Optimizing the Global Nursing Workforce to Ensure Universal Palliative Care Access and Alleviate Serious Health-Related Suffering Worldwide

William E. Rosa, Amisha Parekh de Campos, Nauzley C. Abedini, Tamryn F. Gray, Huda Abu Saad Huijer, Afsan Bhadelia, Juli Mc Gowan Boit, Samuel Byiringiro, Nigel Crisp, Constance Dahlin, Patricia M. Davidson, Sheila Davis, Liliana De Lima, Paul E. Farmer, Betty R. Ferrell, Vedaste Hategekimana, Viola Karanja, Felicia Marie Knaul, Julius D.N. Kpoeh, Joseph LusakaSamuel T. Matula, Cory McMahon, Salimah H. Meghani, Patricia J. Moreland, Christian Ntizimira, Lukas Radbruch, M. R. Rajagopal, Julia Downing

Research output: Contribution to journalArticlepeer-review


Context: Palliative care access is fundamental to the highest attainable standard of health and a core component of universal health coverage. Forging universal palliative care access is insurmountable without strategically optimizing the nursing workforce and integrating palliative nursing into health systems at all levels. The COVID-19 pandemic has underscored both the critical need for accessible palliative care to alleviate serious health-related suffering and the key role of nurses to achieve this goal. Objectives: 1) Summarize palliative nursing contributions to the expansion of palliative care access; 2) identify emerging nursing roles in alignment with global palliative care recommendations and policy agendas; 3) promote nursing leadership development to enhance universal access to palliative care services. Methods: Empirical and policy literature review; best practice models; recommendations to optimize the palliative nursing workforce. Results: Nurses working across settings provide a considerable untapped resource that can be leveraged to advance palliative care access and palliative care program development. Best practice models demonstrate promising approaches and outcomes related to education and training, policy and advocacy, and academic-practice partnerships. Conclusion: An estimated 28 million nurses account for 59% of the international healthcare workforce and deliver up to 90% of primary health services. It has been well-documented that nurses are often the first or only healthcare provider available in many parts of the world. Strategic investments in international and interdisciplinary collaboration, as well as policy changes and the safe expansion of high-quality nursing care, can optimize the efforts of the global nursing workforce to mitigate serious health-related suffering.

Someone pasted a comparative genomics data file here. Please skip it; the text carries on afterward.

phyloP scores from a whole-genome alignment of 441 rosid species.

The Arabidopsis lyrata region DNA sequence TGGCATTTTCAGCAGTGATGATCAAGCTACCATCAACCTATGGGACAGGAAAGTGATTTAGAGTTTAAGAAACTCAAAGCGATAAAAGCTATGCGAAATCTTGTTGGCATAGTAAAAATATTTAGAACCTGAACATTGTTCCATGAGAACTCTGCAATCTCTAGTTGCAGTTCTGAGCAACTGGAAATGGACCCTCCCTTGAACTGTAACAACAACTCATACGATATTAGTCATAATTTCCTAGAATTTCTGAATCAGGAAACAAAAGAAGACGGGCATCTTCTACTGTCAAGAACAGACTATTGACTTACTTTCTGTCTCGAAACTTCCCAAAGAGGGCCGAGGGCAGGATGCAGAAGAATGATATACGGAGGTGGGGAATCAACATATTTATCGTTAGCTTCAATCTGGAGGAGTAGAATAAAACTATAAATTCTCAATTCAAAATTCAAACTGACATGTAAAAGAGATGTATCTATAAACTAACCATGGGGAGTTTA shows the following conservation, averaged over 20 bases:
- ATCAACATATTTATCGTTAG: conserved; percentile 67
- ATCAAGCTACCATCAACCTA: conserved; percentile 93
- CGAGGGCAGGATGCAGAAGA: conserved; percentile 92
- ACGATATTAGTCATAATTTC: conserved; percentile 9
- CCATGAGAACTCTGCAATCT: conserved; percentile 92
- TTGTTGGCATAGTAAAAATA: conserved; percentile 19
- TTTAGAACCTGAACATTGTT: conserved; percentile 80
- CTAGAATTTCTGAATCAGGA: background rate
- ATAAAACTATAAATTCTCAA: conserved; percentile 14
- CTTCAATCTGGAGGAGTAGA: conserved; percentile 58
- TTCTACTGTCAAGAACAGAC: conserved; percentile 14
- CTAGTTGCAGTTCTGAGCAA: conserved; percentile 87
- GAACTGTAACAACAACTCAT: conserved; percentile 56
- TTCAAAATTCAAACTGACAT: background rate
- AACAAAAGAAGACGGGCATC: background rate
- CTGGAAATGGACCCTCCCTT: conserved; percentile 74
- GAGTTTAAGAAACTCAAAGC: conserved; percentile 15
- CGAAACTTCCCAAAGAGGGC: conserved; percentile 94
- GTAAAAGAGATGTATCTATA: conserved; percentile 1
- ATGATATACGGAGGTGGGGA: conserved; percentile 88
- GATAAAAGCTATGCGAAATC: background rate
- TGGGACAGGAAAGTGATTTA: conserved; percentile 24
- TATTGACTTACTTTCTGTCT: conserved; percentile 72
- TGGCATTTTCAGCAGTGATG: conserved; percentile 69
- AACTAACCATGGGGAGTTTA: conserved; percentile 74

Original languageEnglish (US)
Pages (from-to)e224-e236
JournalJournal of Pain and Symptom Management
Issue number2
StatePublished - Feb 2022
Externally publishedYes


  • Palliative care
  • global health
  • global palliative care
  • nursing
  • palliative nursing
  • serious health-related suffering
  • universal health coverage

ASJC Scopus subject areas

  • General Nursing
  • Clinical Neurology
  • Anesthesiology and Pain Medicine


Dive into the research topics of 'Optimizing the Global Nursing Workforce to Ensure Universal Palliative Care Access and Alleviate Serious Health-Related Suffering Worldwide'. Together they form a unique fingerprint.

Cite this